Capital: You have already invested USD 700 million in Ethiopia. Do you expect an increase or decrease to your future investment level?
David Rasquinha: I think we can grow. It is a government to government arrangement. From the government of India’s point of view if the request comes from Ethiopia it is welcome. The government of India will consider it positively. We see potentials from Ethiopia. I don’t see any problem in adding the amount. As for the private sector, they are growing every day.
Capital: When the Indian Prime Minister was here in Addis Ababa, he pledged to support the railway project with over USD 300 million. But the project is not moving fast. What is the problem?
David Rasquinha: Here there is a situation where 83 percent of the project is in Ethiopia while the remaining 17 percent is in Djibouti. So you have the governments of India, Ethiopia and Djibouti that are involved. When you have three governments working together, I think, it takes a little bit time to accelerate a certain project. There was a meeting of engineers in Delhi where representatives of Ethiopia and Djibouti were present. It is a huge project. The entire line of the railway has to be studied and the consultant has to say okay after seeing how much land is flat, how many bridges over the rivers are constructed, how many kilometers of land is unstable, and hence need a deeper foundation, etc. It is a very, very big task. We like things to move fast. But it requires a big engineering work. It is better to take time to do a proper job.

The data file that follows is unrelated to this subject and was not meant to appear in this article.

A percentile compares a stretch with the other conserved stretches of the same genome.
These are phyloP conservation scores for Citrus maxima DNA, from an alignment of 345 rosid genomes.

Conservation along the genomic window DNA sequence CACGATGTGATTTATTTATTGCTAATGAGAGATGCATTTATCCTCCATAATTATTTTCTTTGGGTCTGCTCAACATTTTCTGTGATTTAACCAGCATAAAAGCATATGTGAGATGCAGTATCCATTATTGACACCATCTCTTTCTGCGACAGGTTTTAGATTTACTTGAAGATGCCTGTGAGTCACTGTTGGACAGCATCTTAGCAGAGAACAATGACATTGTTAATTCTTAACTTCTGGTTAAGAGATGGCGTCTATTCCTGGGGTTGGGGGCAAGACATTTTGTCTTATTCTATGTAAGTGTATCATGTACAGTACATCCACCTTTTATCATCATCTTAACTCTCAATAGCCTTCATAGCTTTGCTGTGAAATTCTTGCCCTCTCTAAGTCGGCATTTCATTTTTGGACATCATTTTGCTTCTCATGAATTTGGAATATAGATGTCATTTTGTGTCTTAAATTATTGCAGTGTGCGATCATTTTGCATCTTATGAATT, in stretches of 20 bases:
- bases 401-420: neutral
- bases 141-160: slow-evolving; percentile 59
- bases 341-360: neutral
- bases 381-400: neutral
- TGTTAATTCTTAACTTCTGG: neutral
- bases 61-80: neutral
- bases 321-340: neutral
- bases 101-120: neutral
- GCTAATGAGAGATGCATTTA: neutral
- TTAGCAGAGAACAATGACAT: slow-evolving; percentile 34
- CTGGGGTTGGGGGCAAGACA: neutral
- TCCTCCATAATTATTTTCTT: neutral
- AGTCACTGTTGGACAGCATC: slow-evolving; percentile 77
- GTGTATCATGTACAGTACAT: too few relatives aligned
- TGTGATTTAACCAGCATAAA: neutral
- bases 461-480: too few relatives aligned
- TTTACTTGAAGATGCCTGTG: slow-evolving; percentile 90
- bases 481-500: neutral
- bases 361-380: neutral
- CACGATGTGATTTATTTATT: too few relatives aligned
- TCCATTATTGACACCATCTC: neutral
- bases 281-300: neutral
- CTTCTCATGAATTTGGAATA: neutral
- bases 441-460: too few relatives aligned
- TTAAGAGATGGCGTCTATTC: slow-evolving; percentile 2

Capital: When do you think it will start?
David Rasquinha: I am sure a railway expert can answer that but what I know for sure is that the Indian side is ready.
Capital: Let me ask one personal question. Is this your first time to come to Ethiopia?
David Rasquinha: I’ve been looking for the chance to come to Ethiopia, and now I’m happy it has finally happened.